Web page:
The Seventeenth Day of Advent
December 17, 2019
I have been thinking throughout this Advent season about my place at the stable. On the idea that many people gathered around the stable took various positions — some in the front or at the back, some directly facing the manger, some viewing the Child from a point farther away, angels hovering above — I wonder where my place might have been or, more importantly, where do I stand around the stable today?
Joseph, it seems, is often seen standing at the back of the stable, non- obtrusive, taking a back seat to Mary and the Christ Child. Ann Weems writes about Joseph standing at the back of the stable:
GETTING TO THE FRONT OF THE STABLE
Who put Joseph in the back of the stable?
Who dressed him in brown, put a staff in his hand,
and told him to stand in the back of the crèche,
background for the magnificent light of the Madonna?
God-chosen, this man, Joseph, was faithful
in spite of the gossip in Nazareth,
in spite of the danger from Herod.
This man, Joseph, listened to angels
and it was he who named the Child
Is this a man to be stuck for centuries
in the back of a stable?
Actually, Joseph probably stood in the doorway
guarding the mother and child
or greeting shepherds and kings. . .
Actually, he probably picked the Child up in his arms
and walked him in the night,
patting him lovingly
until he closed his eyes.
This Christmas, let us give thanks to God
for this man of incredible faith
into whose care God placed
the Christ Child.
As a gesture of gratitude,
let’s put Joseph in the front of the stable
where he can guard and greet
and cast an occasional glance
at this Child
who brought us life.
— Ann Weems
Not much more can be said about Joseph’s place at the stable, for indeed, he was the man chosen by God to be the earthly father of Jesus. Joseph managed his own emotions about Mary’s extraordinary and unexpected pregnancy with the help of an angel. He moved beyond his fears, his bewilderment, his concerns, perhaps even his mistrust or anger towards Mary and, certainly, his shattered reputation and his need to maintain his morality and his righteousness.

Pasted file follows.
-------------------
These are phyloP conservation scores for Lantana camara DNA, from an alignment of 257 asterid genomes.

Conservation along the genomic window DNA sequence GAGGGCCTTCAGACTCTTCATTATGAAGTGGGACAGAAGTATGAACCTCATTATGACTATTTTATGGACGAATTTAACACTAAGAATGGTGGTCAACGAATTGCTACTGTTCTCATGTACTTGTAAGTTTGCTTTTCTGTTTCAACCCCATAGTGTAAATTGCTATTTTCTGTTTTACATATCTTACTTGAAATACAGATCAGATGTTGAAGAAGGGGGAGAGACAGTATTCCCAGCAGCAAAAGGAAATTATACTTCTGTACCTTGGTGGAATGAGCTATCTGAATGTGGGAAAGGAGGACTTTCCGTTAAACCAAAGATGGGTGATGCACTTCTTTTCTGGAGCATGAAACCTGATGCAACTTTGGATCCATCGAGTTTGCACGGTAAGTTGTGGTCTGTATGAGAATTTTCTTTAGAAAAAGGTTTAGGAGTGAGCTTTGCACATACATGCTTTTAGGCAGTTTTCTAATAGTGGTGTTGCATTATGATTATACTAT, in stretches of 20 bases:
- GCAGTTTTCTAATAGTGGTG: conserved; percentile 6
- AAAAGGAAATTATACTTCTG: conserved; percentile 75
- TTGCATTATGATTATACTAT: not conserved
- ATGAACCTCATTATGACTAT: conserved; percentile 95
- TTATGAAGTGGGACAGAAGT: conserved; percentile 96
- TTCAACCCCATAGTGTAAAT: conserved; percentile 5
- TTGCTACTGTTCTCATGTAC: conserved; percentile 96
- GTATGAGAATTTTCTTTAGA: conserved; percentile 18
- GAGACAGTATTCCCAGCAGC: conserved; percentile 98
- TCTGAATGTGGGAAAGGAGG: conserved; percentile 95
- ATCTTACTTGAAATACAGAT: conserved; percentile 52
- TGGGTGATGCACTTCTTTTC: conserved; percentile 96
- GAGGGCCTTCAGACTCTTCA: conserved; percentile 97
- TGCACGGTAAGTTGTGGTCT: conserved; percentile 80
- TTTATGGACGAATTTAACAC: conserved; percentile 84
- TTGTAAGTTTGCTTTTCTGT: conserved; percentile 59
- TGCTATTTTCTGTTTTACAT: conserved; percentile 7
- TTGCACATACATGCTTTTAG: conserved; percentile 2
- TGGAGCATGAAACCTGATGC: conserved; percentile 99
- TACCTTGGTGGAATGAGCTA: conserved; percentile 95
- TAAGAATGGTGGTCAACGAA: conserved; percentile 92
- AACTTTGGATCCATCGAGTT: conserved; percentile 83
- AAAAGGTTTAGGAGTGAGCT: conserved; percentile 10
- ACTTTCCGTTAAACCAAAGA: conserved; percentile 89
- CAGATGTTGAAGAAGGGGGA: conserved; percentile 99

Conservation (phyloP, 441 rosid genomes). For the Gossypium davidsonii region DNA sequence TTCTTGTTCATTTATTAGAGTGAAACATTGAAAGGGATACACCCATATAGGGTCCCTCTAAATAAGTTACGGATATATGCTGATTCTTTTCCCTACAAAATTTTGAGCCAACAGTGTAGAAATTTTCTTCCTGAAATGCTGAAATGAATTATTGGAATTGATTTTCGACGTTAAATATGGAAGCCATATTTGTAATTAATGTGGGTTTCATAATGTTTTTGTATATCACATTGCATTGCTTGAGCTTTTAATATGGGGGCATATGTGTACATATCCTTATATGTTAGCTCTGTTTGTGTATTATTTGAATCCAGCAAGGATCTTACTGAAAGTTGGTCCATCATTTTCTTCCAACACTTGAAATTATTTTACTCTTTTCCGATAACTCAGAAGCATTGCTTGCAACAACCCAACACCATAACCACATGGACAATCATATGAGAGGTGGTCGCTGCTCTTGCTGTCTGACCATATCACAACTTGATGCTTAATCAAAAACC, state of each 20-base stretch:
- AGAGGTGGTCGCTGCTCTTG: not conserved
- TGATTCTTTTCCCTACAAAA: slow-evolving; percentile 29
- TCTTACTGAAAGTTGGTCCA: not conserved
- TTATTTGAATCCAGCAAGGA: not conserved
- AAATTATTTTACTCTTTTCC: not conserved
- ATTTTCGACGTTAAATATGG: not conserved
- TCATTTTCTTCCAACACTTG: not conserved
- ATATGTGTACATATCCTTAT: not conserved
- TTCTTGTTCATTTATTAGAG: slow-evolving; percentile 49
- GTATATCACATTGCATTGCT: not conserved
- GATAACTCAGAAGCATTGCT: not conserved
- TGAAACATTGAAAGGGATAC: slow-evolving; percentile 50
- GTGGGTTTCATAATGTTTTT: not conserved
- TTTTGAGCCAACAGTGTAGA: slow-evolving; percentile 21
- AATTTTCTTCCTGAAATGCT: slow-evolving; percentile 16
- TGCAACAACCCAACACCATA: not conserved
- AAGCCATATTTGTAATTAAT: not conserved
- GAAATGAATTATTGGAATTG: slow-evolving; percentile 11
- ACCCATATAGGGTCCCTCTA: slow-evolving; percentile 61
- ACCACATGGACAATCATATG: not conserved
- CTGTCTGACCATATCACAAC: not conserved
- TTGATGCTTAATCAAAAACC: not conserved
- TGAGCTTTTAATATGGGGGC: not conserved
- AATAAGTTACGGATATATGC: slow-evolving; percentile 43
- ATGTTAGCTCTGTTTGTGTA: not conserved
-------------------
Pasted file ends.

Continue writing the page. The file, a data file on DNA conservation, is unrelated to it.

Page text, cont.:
After pondering the angel’s visit, and his options, a slightly confused Joseph took a God-risk and moved into that bewildering relationship. He did it with courage and because of his trust in God’s word brought by an angel. And then he embraced his relationship with Mary, took her to Bethlehem, created a sheltering place, attended the birth of the Infant Christ and waited by faith for another angel message, or a star, or whatever else might burst into their lives.
Joseph’s story is a bit like ours — our stories of bewilderment, confusion, reluctance and, finally, our holy resolve to accept God’s plan for our lives and follow the journey God lays before us. And isn’t that a picture of Advent’s journey? Where is our place at the stable?Don’t we need to find our place near the Child this Advent and for all Advents to come? Doesn’t this season lead us steadily through the sacred path that leads us to the holy Child of Bethlehem . . .
So that we can, once again, experience the joy of his birth?
So that we can feel more deeply the emotions of Mary and Joseph?
So that we can, once again, hear angel voices?
So that Bethlehem’s star seems so near that we can almost touch it?
And so that our destinies will be fulfilled and our lives will be highly favored by God?
For all of these graces of Advent,
thanks be to God. Amen.